Tech65 Party and PHEMAS live cutting

So last month, I attended 2 events. The first was a party held by Tech65 to thank their friends and supporters. The second was a PHEMAS live cutting event. PHEMAS stands for Pan Historical European Martial Arts Society.

So what happened at the Tech65 party? There’s beer.

Iguana lager

and the place was packed.

Tech65 party

I remember at the party, when people asked me what I do, and I’m thinking “It’s complicated“, and I’m at a loss for words. Which was ironic, because eventually I decided to reply “self-employed writer”. What kind of writer is at a loss for words? Don’t know…

And when they find out I blog, the logical question would be, what’s the blog about? Hah! Maths and programming and other weird stuff. That oughta show’em. And show’d’em I did. I’m used to the split second motionless shock that registers on people’s faces by now. And these were people from public relations, social media and some technological fans. I didn’t expect anything less than a 2 second jaw-dropping gape.

What’s live cutting then? Real sharp swords are used to cut stuff. In this case, it was innocent plastic bottles.

Live cutting

And here’s Greg the instructor in full battle armour.

Greg in full armour

My only regret was that I should’ve thought of taking a picture of myself holding a sword.

For more pictures, download the September issue of Singularity (free PDF).

Singularity Magazine September 2010

Singularity September 2010 issue

In this September 2010 issue, I have an exclusive interview with Parker Emmerson (also mentioned previously), a mathematician, musician and artist. We talked about his art and how he used mathematics to create images.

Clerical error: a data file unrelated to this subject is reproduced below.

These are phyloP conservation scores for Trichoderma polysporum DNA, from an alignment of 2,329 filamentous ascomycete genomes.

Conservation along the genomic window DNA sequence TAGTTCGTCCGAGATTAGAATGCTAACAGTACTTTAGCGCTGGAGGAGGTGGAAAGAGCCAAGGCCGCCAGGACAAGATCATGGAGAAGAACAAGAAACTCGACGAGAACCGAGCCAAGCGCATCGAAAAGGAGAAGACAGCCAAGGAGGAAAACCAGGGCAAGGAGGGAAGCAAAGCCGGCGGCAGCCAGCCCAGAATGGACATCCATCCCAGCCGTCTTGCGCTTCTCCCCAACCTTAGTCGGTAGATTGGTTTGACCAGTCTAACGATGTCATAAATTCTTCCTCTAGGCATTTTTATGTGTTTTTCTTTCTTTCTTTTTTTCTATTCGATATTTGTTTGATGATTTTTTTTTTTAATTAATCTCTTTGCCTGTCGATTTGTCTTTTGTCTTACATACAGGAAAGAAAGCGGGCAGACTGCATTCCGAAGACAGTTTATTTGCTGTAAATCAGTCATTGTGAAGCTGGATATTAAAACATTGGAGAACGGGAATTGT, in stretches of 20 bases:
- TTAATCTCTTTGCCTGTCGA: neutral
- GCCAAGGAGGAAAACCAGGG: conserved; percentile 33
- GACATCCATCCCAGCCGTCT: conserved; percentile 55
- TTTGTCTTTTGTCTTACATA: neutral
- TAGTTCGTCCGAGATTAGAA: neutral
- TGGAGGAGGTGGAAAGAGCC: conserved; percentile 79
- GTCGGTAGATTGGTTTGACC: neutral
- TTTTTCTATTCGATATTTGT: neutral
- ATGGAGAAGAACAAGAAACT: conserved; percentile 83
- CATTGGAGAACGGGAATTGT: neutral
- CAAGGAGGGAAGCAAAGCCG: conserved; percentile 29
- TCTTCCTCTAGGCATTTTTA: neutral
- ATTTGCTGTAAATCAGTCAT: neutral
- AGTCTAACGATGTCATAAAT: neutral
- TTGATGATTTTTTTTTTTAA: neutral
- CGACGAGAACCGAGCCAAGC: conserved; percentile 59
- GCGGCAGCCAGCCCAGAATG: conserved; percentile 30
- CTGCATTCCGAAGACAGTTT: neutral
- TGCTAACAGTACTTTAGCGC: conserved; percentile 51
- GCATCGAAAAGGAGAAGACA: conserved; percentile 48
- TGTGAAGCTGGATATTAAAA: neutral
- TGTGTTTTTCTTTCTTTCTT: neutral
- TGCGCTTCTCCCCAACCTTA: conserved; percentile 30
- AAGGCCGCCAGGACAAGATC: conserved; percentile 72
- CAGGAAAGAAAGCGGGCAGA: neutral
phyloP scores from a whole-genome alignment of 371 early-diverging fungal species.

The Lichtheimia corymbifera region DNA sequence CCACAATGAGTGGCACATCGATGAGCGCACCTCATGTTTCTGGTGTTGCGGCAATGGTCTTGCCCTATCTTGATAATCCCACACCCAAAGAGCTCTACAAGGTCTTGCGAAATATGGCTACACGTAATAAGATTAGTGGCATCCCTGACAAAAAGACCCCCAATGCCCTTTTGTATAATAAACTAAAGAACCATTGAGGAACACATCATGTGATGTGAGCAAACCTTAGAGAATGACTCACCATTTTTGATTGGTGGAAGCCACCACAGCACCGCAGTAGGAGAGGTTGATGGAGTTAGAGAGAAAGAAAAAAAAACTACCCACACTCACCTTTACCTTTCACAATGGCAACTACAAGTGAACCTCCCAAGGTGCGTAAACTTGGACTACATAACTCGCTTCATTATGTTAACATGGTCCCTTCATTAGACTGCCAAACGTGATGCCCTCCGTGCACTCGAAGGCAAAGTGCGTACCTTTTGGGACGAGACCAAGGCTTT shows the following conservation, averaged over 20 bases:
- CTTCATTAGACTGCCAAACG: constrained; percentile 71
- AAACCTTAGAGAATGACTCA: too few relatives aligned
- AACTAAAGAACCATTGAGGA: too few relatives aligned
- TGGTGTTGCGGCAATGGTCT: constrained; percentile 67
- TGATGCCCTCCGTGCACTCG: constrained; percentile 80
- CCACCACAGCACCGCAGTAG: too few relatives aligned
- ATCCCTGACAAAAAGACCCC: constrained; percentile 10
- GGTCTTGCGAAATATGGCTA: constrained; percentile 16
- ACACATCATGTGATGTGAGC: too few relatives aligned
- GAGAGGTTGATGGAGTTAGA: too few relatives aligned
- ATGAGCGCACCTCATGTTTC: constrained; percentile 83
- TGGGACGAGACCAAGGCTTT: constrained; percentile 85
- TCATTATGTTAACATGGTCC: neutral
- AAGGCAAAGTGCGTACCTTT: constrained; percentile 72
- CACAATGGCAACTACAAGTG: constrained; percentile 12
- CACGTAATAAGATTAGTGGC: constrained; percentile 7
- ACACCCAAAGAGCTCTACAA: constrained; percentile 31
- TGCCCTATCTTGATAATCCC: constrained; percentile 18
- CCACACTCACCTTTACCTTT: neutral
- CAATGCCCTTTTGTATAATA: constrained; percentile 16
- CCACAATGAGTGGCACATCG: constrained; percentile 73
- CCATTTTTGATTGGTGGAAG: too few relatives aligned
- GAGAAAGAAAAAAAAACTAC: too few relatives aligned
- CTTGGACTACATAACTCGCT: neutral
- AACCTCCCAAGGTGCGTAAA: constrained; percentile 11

Download the September 2010 issue. It’s free.

Other articles include:

  • The business of iPhone apps (yay, finally, a tech article!)
  • How to understand 1/3 of Japanese texts in 1 hour
  • What happened at the Tech65 Party?
  • You probably don’t know this about snakes…
  • I witnessed the “beheading” of dozens of plastic bottles. A PHEMAS live cutting event.

Read all that, right here in the September issue. Download the September 2010 issue.

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Guest on podcast about Windows 7

Recently, the Tech65 team invited me to talk about Windows 7 on their podcast. I thank them for letting me join in. It was a fun experience.

I’m saying it right now; I’m not an expert on Windows 7. I follow the developers’ blog. I read Raymond Chen’s blog. That’s about the extent of my knowledge on Windows development (7 or not).

The reason I’m invited to the podcast recording was I saw a Windows 7 demo, presented at a PHP Meetup (thanks Michael for inviting me!) at Microsoft Singapore. And that I follow the Windows 7 developers’ blog. And that I watched a video of a Windows 7 demo at the PDC.

If you haven’t already clicked on that link to the podcast, here it is again:
Tech65 podcast – Windows 7

I was just listening to myself in the podcast and I found that I spoke too softly, compared to the rest of the team. 1 minute in and I couldn’t bear to listen anymore… I was terrible! I was nervous! I need more practice… In the meantime, I’ll stick to writing stuff here…

There were 3 Tech65 members at the podcast. We were recording at Geek Terminal, a cafe geared for uh, geeks. There were power sockets practically everywhere, to make it easy to power up laptops, notebooks, netbooks, Mac books and what-not. I was the only one without any fancy gadgets. Does a mobile phone count?

Anyway, it was a short discussion on Windows 7 (about 10 minutes or so. I didn’t count. Too embarrassed to find out where my part ended. Luckily, show notes are provided). Then the team moved on to other technological and gadget news. There were 2 other pieces of information I wanted to share, but the opportunity didn’t present itself. I even had accompanying funny lines to go along with the tidbits.